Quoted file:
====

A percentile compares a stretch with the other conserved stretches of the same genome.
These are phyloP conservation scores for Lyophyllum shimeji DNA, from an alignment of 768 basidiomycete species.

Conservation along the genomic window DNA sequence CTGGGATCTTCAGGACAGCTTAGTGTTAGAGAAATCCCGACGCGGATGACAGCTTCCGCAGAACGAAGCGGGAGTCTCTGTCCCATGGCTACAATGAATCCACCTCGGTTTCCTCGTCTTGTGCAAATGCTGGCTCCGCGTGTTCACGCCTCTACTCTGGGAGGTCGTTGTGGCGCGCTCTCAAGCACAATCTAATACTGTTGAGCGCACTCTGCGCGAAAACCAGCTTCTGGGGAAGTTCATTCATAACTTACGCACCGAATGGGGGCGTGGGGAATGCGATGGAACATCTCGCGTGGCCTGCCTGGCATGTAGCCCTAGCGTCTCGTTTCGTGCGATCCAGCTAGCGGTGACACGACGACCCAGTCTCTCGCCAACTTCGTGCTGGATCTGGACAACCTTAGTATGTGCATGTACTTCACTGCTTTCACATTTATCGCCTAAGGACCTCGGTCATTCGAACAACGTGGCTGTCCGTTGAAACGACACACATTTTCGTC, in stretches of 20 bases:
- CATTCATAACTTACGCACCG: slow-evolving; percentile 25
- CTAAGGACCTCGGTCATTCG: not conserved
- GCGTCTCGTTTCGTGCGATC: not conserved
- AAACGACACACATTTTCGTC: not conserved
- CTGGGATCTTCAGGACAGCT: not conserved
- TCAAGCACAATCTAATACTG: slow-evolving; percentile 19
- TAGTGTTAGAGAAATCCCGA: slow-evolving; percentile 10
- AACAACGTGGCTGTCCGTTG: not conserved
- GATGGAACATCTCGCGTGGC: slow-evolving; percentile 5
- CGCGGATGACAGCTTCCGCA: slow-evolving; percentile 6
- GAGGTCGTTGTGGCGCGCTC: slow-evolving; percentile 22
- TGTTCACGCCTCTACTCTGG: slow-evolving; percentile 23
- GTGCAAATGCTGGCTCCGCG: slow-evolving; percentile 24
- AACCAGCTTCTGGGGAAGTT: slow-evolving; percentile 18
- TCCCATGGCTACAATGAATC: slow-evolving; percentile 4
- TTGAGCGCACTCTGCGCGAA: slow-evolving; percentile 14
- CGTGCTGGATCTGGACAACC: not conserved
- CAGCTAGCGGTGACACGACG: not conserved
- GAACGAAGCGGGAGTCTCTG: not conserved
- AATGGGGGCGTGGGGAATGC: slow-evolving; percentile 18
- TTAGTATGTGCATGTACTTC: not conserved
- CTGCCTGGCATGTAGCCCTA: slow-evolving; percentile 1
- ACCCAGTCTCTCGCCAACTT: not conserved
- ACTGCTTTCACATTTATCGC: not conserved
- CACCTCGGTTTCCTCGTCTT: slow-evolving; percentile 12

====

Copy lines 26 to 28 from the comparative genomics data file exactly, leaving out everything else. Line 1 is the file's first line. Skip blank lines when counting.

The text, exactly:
- ACCCAGTCTCTCGCCAACTT: not conserved
- ACTGCTTTCACATTTATCGC: not conserved
- CACCTCGGTTTCCTCGTCTT: slow-evolving; percentile 12